whack

verb
\ ˈ(h)wak How to pronounce whack (audio) \
whacked; whacking; whacks

Definition of whack

 (Entry 1 of 2)

transitive verb

1a : to strike with a smart or resounding blow whack the ball
b : to cut with or as if with a whack : chop
2 chiefly British : to get the better of : defeat
3 slang : murder, kill

intransitive verb

: to strike a smart or resounding blow

whack

noun

Definition of whack (Entry 2 of 2)

1a : a smart or resounding blow also : the sound of or as if of such a blow
b : a critical attack
2 : portion, share
4a : an opportunity or attempt to do something take a whack at it
b : a single action or occasion borrowed $50 all at one whack
out of whack
1 : out of proper order or shape threw his knee out of whack
2 : not in accord feeling out of whack with her contemporaries— S. E. Rubin

Other Words from whack

Verb

whacker noun

Examples of whack in a Sentence

Verb She whacked the piñata with a stick. The old man lifted his cane and whacked the mugger on the head. They were whacking through the jungle with their machetes. He got whacked by mobsters. Noun The pile of books hit the floor with a whack. took a whack at solving the math problem See More
Recent Examples on the Web: Verb The war could whack a full percentage point off global GDP growth this year, the OECD calculates, and push the global inflation rate up by a further 2.5%. Bernhard Warner, Fortune, 29 Mar. 2022 These felt weak: the combat in Pokémon has been honed over many generations; these parts felt akin to stopping a game of Halo to play whack a mole. Will Bedingfield, Wired, 2 Feb. 2022 Even Andy Roddick, the former world No. 1, got cheeky on the subject, taking to Twitter last week with a tongue-in-cheek tutorial on how to safely smash a racket and whack a ball without endangering anyone. New York Times, 30 Mar. 2022 Cross-border drug smuggling has been a whack-a-mole process for decades and, as always, there will be efforts by cartels to work around the latest U.S. tactics. San Diego Union-Tribune, 11 Mar. 2022 Trying to refute these claims is like playing whack-a-mole. Steven Salzberg, Forbes, 27 Dec. 2021 That whack-a-mole strategy has been largely effective. Washington Post, 5 Jan. 2022 That whack-a-mole strategy has been largely effective. Christian Shepherd, Anchorage Daily News, 5 Jan. 2022 To see how out of whack the current environment has become because of inflation, look at the longer-term graph of interest rates vs the CPI annual rate of change (the red, dotted line). John S. Tobey, Forbes, 26 Dec. 2021 Recent Examples on the Web: Noun The traditional upfronts were thrown out the window, and scheduling thrown out of whack due to production starts and stops. Michael Schneider, Variety, 16 May 2022 From the narrow viewpoint of economics, the pandemic threw supply and demand for a vast variety of goods and services out of whack, and that has baffled policymakers. New York Times, 6 May 2022 Now, though, the scale bar is different, and our collective sense for what constitutes a concerning case jump is totally out of whack. Katherine J. Wu, The Atlantic, 5 May 2022 Over time, the populations of the districts get out of whack as people move from one district to another. Patrick Marley, Milwaukee Journal Sentinel, 29 Apr. 2022 The old infotainment system and the whack-job styling aren't for everyone, but for them, there's the RAV4 Prime at $349 per month for 36 months with $3999 at signing. Clifford Atiyeh, Car and Driver, 8 Feb. 2022 These days, eveningwear is full of strong shapes, proportions thrown wonderfully out of whack, and black-tie suiting dripping with jewels. Vogue, 25 Apr. 2022 But the labor market of 2022 is showing a different kind of tightness, one that many policymakers and economists argue is fundamentally out of whack. Rachel Siegel, Anchorage Daily News, 11 Apr. 2022 An enthusiastic display of unusual emotion could throw you out of whack you today. Tarot Astrologers, chicagotribune.com, 10 Apr. 2022 See More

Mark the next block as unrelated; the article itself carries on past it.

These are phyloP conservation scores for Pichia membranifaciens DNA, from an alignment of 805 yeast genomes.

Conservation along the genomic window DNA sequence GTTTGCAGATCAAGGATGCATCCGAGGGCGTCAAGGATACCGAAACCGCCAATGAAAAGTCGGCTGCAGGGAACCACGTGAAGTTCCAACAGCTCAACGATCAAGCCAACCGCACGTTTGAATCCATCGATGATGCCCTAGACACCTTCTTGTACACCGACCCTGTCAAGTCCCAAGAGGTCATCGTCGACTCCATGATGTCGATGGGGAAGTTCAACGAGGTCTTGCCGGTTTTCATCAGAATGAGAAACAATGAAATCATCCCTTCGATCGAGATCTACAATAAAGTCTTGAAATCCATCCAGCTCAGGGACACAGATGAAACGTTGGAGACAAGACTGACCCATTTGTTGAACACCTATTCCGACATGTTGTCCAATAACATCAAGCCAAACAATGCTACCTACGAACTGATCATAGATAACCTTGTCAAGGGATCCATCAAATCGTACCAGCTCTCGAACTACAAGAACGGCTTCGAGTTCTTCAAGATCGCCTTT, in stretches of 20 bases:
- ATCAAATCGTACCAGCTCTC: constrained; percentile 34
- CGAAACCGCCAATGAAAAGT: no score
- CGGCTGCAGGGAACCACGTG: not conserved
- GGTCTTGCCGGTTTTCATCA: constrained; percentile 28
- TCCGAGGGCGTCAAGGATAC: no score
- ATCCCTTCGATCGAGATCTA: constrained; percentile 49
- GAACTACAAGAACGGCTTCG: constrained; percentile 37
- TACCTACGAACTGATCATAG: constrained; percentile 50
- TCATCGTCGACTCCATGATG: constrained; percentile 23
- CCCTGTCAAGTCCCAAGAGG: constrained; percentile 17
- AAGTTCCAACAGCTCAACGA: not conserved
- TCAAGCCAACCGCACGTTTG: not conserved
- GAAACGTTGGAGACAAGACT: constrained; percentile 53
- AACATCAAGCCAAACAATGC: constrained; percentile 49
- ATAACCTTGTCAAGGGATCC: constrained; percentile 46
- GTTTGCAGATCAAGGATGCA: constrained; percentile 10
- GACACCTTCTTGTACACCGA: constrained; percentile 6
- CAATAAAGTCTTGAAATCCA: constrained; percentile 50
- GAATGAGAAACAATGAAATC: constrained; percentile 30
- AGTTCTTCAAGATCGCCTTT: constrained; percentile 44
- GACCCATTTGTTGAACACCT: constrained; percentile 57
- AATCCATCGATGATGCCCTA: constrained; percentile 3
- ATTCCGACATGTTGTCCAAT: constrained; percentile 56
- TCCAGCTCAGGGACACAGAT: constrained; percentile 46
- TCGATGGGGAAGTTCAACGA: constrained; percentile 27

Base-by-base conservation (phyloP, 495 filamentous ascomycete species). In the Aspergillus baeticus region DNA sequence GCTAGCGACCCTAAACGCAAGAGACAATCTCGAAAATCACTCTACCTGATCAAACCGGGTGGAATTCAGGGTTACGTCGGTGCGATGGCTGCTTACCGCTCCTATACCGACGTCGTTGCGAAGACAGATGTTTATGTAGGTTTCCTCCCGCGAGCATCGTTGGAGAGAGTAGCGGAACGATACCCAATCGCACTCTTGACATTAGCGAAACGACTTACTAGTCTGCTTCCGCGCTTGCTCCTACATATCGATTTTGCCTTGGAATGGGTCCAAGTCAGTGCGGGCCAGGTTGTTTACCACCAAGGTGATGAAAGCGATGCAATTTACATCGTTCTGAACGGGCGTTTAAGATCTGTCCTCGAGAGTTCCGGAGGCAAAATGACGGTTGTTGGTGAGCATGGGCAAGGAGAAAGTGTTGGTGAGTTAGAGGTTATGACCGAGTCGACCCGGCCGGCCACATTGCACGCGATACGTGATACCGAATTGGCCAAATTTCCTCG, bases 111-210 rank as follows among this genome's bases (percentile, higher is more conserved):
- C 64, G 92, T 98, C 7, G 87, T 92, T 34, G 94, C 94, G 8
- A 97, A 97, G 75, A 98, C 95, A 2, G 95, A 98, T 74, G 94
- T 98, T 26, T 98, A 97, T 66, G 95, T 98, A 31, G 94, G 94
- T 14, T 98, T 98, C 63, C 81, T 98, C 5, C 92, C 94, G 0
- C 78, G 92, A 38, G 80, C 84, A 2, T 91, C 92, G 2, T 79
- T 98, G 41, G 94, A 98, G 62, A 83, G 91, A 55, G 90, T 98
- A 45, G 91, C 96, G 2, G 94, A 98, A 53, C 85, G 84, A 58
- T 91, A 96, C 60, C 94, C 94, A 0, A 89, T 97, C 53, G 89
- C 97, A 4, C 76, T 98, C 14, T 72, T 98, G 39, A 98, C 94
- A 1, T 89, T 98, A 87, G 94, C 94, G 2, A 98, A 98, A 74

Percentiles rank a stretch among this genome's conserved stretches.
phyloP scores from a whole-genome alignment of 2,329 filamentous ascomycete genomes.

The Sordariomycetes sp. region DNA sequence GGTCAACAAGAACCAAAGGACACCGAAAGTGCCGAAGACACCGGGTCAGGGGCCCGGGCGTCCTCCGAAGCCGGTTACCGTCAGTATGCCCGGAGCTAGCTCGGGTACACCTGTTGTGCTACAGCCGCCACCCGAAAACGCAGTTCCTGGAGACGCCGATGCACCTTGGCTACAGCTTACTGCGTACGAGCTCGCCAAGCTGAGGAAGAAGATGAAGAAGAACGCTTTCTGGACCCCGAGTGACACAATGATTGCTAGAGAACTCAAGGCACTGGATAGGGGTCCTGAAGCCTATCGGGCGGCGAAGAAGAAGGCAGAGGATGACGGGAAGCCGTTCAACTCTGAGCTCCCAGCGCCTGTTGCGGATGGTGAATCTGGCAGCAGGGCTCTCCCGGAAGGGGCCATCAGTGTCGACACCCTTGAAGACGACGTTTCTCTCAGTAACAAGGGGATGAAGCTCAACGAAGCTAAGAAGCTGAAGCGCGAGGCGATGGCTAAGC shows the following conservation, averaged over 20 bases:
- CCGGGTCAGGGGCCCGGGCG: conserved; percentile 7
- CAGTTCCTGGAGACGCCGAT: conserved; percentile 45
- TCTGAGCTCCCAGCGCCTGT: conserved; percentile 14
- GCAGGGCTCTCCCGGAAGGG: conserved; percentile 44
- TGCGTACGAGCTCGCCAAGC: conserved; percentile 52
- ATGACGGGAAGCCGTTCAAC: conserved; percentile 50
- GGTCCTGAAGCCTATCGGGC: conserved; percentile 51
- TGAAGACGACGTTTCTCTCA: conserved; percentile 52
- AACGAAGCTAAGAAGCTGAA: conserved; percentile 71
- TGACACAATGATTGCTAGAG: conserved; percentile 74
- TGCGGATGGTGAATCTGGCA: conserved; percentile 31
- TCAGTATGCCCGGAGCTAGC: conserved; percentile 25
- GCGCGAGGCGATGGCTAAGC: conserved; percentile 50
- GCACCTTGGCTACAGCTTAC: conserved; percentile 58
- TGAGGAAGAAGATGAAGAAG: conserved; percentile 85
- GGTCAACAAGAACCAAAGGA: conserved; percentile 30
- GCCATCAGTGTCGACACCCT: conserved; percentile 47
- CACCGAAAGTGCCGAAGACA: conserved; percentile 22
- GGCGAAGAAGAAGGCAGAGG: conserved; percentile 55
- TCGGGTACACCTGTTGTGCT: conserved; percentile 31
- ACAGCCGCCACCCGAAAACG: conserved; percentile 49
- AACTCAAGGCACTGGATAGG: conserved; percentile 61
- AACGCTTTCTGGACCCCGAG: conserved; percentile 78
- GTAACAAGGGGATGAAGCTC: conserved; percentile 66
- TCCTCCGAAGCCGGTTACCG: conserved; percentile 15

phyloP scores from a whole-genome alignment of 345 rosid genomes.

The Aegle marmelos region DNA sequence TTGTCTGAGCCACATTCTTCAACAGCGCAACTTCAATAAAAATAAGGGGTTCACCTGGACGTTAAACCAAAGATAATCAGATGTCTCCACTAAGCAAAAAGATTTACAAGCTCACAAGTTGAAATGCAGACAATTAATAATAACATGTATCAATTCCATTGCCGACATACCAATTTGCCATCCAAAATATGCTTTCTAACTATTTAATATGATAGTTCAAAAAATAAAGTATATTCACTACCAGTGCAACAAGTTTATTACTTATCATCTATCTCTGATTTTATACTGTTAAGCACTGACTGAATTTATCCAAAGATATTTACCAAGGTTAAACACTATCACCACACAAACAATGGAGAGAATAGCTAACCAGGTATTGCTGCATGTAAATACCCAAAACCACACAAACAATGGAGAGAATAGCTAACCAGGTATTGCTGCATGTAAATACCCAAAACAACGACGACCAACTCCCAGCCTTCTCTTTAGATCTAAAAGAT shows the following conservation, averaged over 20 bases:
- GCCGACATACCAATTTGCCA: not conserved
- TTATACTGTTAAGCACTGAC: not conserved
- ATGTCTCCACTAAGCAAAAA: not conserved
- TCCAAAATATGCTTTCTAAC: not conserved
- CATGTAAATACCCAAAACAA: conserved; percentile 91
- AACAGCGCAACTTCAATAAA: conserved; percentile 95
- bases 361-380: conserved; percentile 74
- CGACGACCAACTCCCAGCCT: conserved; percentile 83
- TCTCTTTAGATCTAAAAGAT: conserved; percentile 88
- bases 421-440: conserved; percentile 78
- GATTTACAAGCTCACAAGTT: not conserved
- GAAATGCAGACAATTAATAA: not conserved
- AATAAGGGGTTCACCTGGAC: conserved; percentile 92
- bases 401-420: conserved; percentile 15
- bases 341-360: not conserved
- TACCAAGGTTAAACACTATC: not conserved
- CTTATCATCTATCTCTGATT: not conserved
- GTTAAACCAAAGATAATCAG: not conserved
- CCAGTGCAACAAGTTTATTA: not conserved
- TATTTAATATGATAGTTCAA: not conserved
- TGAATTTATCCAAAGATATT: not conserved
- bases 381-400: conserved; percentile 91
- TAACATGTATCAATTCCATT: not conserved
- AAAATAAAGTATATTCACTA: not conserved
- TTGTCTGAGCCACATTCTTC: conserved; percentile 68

These example sentences are selected automatically from various online news sources to reflect current usage of the word 'whack.' Views expressed in the examples do not represent the opinion of Merriam-Webster or its editors. Send us feedback.

First Known Use of whack

Verb

1719, in the meaning defined at transitive sense 1a

Noun

1736, in the meaning defined at sense 1a

History and Etymology for whack

Verb

probably imitative of the sound of a blow

Learn More About whack

Dictionary Entries Near whack

whabby

whack

whacked-out

See More Nearby Entries 

Statistics for whack

Last Updated

27 Apr 2022

Cite this Entry

“Whack.” Merriam-Webster.com Dictionary, Merriam-Webster, https://www.merriam-webster.com/dictionary/whack. Accessed 28 May. 2022.

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More Definitions for whack

whack

verb
\ ˈhwak How to pronounce whack (audio) , ˈwak \
whacked; whacking

Kids Definition of whack

 (Entry 1 of 2)

: to hit with a hard noisy blow The batter whacked the ball.

whack

noun

Kids Definition of whack (Entry 2 of 2)

1 : a hard noisy blow I gave the ball a whack.
2 : the sound of a hard noisy blow
out of whack
: not in good working order or shape

More from Merriam-Webster on whack

Nglish: Translation of whack for Spanish Speakers

Britannica English: Translation of whack for Arabic Speakers

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